Again, this is not a book that would approach the philosophy hierarchically or by means of discrete concepts. Instead this theme would lend itself to the creation of a structure typical of survival guides. In other words, the style would be light-hearted and it would use the survival guide template to structure the content of Objectivism in a user-friendly way. In order to do justice to the integrity of Objectivism, the book would be thoroughly cross-referenced so that readers could rebuild the logical structure of Objectivism in their own minds.

    Heavy Books

    Objectivism: The Philosophy of Atlas Shrugged 350 pages

    This is a book that would be written for Atlas fans who are daunted by Objectivism: The Philosophy of Ayn Rand and The Logical Structure of Objectivism. The book could be structured in several different ways or a combination of them.

    The entire book could be structured around the characters. Each character could be used as a launching board for the description of some of the content of Objectivism. Naturally, some of the characters lend themselves to illustrating perhaps as much as 80 percent of the philosophy. The trick would be to choose which characters would best illustrate certain concepts.

    Alternatively, the entire book could be structured around the plot of Atlas Shrugged or, obviously, around Galt's speech.

    Another alternative would be to create a hierarchical structure of Objectivist content beginning with the least fundamental concepts (politics) and deconstructing towards the most fundamental (metaphysics). The idea would be to create this sort of progression:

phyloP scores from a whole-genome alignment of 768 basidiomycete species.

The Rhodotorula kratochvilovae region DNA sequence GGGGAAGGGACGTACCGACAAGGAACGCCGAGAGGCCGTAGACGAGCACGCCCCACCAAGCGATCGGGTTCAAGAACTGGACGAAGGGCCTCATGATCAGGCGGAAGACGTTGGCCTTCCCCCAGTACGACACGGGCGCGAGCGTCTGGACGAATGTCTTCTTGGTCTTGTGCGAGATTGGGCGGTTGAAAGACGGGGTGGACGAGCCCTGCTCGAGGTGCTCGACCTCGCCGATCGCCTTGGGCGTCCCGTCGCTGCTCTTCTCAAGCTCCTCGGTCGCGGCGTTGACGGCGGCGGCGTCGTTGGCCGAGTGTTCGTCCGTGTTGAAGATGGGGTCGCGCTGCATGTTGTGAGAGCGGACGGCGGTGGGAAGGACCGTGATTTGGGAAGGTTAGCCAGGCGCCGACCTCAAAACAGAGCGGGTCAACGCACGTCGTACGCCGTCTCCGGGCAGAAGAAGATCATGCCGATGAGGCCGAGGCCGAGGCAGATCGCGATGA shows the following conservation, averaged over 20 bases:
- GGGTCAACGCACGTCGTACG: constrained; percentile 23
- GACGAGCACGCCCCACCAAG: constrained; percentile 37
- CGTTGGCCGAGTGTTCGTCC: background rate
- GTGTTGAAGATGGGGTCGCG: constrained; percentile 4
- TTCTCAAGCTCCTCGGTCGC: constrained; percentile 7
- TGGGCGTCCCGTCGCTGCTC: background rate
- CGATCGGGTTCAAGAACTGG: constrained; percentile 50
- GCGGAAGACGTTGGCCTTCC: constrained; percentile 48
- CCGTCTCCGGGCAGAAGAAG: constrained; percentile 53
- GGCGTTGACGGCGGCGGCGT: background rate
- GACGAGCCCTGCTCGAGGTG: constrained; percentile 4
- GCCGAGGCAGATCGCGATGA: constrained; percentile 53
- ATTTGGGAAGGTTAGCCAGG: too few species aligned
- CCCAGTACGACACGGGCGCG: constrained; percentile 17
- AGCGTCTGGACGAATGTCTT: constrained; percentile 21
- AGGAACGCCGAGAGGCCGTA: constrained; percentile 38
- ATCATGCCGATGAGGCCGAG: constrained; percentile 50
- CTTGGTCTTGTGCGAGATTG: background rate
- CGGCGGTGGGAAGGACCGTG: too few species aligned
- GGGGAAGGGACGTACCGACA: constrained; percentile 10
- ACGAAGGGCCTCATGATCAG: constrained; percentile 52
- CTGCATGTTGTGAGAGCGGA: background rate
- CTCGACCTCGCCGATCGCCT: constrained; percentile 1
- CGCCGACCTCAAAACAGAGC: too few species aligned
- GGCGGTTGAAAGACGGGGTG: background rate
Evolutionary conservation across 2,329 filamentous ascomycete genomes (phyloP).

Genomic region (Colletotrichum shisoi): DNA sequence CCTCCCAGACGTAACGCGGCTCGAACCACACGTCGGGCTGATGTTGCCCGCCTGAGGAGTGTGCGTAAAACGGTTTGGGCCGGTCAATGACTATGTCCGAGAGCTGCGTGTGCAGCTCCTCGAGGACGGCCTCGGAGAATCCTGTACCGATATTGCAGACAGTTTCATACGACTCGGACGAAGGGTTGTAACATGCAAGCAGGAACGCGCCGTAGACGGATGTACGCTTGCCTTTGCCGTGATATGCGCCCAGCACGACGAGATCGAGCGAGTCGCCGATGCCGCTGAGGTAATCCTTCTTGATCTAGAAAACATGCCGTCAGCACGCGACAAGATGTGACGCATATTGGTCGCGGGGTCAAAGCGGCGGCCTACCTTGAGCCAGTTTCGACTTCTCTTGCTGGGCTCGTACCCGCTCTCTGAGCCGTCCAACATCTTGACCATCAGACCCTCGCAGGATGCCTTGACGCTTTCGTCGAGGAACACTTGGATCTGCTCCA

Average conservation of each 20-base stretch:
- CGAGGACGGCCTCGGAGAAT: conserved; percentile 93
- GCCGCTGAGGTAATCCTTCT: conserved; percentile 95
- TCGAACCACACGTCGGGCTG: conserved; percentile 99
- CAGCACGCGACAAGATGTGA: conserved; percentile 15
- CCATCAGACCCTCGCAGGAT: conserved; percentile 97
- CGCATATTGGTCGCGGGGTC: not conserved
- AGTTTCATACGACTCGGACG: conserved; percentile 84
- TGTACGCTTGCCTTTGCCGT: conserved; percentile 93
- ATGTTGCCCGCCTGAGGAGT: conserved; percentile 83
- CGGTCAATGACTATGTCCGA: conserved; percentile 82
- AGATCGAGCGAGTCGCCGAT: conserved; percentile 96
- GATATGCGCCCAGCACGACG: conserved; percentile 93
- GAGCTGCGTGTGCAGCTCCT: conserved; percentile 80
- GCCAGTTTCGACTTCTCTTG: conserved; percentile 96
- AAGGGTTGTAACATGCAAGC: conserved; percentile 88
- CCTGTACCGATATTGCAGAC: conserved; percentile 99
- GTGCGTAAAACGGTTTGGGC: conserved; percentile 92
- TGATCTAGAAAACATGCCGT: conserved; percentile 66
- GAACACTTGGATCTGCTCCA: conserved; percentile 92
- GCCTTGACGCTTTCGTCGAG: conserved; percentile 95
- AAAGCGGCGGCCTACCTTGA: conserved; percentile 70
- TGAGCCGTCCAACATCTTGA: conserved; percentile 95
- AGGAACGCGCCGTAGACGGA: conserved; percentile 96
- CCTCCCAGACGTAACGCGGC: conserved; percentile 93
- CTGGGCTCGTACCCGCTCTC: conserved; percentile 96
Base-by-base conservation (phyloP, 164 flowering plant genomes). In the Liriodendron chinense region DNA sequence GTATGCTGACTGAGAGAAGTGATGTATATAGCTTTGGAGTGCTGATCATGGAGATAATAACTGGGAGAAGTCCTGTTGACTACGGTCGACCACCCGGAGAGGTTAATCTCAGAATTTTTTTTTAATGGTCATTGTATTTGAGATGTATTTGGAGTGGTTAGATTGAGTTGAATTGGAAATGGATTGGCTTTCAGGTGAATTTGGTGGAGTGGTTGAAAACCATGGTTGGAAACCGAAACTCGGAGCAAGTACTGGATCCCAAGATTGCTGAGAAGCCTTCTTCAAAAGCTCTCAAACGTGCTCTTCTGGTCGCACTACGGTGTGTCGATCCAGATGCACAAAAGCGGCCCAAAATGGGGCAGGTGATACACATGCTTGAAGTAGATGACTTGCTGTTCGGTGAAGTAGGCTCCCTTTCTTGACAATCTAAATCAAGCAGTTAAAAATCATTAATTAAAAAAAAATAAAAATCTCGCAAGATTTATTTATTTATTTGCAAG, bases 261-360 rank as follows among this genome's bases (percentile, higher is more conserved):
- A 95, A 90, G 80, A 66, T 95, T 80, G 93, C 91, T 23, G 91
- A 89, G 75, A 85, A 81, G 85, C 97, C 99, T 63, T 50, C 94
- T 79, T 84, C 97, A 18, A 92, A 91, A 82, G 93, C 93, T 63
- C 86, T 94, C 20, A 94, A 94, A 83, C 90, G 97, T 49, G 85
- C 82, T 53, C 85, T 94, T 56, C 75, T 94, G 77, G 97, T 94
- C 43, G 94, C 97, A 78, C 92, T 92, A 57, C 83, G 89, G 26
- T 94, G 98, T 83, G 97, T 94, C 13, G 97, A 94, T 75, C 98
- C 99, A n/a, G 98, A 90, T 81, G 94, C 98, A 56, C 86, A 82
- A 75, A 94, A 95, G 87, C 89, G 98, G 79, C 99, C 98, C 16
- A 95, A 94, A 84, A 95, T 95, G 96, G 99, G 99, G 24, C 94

"Ayn Rand claimed such and such. This is illustrated in Atlas Shrugged when Dagny meets Rearden in such and such an event. But why is this important? Because... ... ... And why did Ayn Rand make this claim? Because it rests on the following premise..."

    In other words, this book would take a reader through the logical steps beginning with advanced conclusions and working backwards towards the basics and, every step of the way, illustrating the meaning of the ideas by means of examples from Atlas Shrugged.

    Of course, the opposite -- beginning with metaphysics and working towards politics -- is no less valid. But I suspect that neither structure is ideal and that readers would probably prefer some sort of thematic, down to earth, user-friendly structure... such as following the chapters of the book and identifying the philosophical principles embedded in the text at each stage.

    The advantage of this title is that it would attract Ayn Rand fans. The disadvantage is that it relies heavily on Ayn Rand's characters, which reliance poses the danger of confusing the psychology of the characters with the content of the philosophy. Sometimes they're in harmony. Sometimes they're not.

    Objectivism for Dummies or The Idiot's Guide to Objectivism 350 pages

    These titles would follow the conventions and style of other titles in these series: humorous writing that maintains a balance between being informative and being insane. The text is also supported by humorous cartoons, illustrations and diagrams.